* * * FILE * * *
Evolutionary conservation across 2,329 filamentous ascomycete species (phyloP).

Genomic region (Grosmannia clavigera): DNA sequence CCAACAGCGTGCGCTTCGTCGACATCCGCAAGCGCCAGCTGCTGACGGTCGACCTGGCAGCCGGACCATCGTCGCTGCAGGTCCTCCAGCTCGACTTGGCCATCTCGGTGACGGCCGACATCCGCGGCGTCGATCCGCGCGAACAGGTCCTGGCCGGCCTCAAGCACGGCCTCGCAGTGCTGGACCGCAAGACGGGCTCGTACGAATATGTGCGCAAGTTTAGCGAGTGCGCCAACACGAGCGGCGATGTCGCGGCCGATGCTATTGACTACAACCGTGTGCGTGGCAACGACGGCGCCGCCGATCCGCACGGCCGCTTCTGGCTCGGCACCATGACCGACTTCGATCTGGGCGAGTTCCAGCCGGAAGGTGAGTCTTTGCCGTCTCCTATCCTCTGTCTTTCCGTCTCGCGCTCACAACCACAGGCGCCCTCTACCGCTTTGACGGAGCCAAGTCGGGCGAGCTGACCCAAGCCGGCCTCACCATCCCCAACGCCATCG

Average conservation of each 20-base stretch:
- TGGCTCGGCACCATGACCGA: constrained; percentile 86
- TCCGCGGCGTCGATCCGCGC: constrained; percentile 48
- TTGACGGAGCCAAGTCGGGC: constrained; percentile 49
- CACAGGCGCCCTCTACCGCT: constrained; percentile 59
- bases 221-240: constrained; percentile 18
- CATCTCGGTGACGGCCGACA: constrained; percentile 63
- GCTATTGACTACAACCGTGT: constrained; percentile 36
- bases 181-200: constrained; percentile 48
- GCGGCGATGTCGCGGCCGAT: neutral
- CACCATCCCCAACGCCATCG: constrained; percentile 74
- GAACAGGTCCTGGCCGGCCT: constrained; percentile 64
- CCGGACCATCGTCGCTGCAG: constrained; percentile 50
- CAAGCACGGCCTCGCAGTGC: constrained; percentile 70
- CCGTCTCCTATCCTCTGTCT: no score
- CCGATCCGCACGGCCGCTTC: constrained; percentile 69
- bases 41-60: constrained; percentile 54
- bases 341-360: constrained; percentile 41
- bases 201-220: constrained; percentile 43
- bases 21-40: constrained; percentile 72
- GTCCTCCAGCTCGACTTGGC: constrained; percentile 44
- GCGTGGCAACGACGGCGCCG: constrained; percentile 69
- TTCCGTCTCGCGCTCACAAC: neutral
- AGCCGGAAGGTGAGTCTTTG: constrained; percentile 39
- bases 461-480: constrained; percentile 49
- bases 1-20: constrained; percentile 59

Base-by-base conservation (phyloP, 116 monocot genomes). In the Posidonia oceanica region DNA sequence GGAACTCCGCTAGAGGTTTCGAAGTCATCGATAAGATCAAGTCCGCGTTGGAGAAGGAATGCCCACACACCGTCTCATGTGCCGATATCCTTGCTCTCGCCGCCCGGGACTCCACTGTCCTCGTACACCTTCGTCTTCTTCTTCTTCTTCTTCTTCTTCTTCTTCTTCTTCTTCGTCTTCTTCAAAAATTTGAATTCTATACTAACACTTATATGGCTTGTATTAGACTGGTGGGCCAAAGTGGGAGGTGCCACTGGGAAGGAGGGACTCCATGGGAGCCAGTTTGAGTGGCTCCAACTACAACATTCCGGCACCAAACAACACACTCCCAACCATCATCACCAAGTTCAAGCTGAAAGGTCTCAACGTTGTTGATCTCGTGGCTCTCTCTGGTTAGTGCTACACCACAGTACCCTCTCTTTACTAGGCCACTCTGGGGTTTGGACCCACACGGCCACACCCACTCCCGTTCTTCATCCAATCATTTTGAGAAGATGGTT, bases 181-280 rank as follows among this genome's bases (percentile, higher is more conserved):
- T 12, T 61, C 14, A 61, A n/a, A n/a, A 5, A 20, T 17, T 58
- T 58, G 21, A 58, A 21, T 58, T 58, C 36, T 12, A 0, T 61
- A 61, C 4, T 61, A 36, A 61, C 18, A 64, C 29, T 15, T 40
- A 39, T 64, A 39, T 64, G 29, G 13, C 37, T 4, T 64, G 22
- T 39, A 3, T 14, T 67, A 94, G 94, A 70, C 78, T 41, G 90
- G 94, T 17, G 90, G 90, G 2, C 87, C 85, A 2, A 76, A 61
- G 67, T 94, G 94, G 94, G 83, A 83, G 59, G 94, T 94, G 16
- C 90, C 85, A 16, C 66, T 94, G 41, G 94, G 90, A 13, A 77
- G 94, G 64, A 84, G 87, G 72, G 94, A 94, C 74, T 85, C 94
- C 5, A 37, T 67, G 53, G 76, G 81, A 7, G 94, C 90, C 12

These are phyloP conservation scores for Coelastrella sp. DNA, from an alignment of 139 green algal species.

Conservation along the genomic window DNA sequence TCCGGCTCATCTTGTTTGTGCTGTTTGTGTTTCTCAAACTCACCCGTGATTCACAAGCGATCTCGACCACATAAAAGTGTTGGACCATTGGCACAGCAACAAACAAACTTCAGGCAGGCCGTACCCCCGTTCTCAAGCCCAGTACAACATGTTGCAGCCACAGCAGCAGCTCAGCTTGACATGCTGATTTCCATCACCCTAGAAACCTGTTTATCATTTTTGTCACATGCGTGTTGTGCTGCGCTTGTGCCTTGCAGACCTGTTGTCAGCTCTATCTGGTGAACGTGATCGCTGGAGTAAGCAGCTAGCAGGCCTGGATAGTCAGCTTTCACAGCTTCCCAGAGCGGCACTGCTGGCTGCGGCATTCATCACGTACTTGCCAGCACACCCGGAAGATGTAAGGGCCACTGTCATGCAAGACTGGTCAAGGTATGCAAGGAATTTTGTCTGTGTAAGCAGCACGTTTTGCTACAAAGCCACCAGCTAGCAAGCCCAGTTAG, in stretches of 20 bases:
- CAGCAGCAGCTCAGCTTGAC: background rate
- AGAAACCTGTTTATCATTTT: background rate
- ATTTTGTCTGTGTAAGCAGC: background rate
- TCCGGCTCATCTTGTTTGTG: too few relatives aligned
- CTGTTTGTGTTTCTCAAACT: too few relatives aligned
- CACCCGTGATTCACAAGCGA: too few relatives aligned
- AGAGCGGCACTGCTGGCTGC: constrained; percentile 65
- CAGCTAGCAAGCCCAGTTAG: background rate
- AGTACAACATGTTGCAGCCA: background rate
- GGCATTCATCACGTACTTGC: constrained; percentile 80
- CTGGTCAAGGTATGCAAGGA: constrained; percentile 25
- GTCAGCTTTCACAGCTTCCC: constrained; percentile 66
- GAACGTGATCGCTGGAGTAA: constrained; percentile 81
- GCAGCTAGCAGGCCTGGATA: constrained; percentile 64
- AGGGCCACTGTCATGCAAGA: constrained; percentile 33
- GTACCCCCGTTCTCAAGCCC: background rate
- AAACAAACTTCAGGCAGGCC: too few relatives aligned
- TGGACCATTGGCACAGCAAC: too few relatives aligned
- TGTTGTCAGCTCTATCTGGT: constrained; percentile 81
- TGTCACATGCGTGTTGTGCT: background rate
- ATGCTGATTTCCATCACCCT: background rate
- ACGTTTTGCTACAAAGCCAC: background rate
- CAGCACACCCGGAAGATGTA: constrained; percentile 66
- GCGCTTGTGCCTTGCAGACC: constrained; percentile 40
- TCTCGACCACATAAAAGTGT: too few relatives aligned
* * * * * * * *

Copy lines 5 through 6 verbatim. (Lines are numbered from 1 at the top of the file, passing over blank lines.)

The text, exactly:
- TCCGCGGCGTCGATCCGCGC: constrained; percentile 48
- TTGACGGAGCCAAGTCGGGC: constrained; percentile 49